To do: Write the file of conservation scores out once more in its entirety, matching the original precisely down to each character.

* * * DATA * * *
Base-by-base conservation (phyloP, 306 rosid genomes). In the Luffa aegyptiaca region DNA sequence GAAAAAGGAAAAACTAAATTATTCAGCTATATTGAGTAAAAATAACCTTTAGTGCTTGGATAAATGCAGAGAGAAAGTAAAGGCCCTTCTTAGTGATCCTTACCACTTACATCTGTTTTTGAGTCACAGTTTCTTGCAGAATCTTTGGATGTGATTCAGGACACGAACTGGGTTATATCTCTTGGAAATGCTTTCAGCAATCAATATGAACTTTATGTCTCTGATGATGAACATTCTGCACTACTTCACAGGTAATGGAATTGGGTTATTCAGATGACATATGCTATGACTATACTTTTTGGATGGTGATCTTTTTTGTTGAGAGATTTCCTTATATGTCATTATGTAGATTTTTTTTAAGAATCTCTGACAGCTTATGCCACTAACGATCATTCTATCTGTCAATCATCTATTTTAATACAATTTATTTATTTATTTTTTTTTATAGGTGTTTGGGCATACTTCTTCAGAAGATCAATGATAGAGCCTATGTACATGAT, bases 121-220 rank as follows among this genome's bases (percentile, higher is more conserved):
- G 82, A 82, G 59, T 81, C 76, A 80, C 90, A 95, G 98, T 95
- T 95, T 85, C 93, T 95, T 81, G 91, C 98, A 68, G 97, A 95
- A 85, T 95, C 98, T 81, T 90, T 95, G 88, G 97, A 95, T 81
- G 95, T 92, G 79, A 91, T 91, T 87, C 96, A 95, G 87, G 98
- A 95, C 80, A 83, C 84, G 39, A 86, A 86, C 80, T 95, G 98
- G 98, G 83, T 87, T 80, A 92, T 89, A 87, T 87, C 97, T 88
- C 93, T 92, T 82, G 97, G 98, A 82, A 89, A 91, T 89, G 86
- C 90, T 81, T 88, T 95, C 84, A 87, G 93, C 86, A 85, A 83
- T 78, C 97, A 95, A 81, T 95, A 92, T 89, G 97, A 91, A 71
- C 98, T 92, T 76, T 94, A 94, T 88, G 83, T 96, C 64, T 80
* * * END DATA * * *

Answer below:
Base-by-base conservation (phyloP, 306 rosid genomes). In the Luffa aegyptiaca region DNA sequence GAAAAAGGAAAAACTAAATTATTCAGCTATATTGAGTAAAAATAACCTTTAGTGCTTGGATAAATGCAGAGAGAAAGTAAAGGCCCTTCTTAGTGATCCTTACCACTTACATCTGTTTTTGAGTCACAGTTTCTTGCAGAATCTTTGGATGTGATTCAGGACACGAACTGGGTTATATCTCTTGGAAATGCTTTCAGCAATCAATATGAACTTTATGTCTCTGATGATGAACATTCTGCACTACTTCACAGGTAATGGAATTGGGTTATTCAGATGACATATGCTATGACTATACTTTTTGGATGGTGATCTTTTTTGTTGAGAGATTTCCTTATATGTCATTATGTAGATTTTTTTTAAGAATCTCTGACAGCTTATGCCACTAACGATCATTCTATCTGTCAATCATCTATTTTAATACAATTTATTTATTTATTTTTTTTTATAGGTGTTTGGGCATACTTCTTCAGAAGATCAATGATAGAGCCTATGTACATGAT, bases 121-220 rank as follows among this genome's bases (percentile, higher is more conserved):
- G 82, A 82, G 59, T 81, C 76, A 80, C 90, A 95, G 98, T 95
- T 95, T 85, C 93, T 95, T 81, G 91, C 98, A 68, G 97, A 95
- A 85, T 95, C 98, T 81, T 90, T 95, G 88, G 97, A 95, T 81
- G 95, T 92, G 79, A 91, T 91, T 87, C 96, A 95, G 87, G 98
- A 95, C 80, A 83, C 84, G 39, A 86, A 86, C 80, T 95, G 98
- G 98, G 83, T 87, T 80, A 92, T 89, A 87, T 87, C 97, T 88
- C 93, T 92, T 82, G 97, G 98, A 82, A 89, A 91, T 89, G 86
- C 90, T 81, T 88, T 95, C 84, A 87, G 93, C 86, A 85, A 83
- T 78, C 97, A 95, A 81, T 95, A 92, T 89, G 97, A 91, A 71
- C 98, T 92, T 76, T 94, A 94, T 88, G 83, T 96, C 64, T 80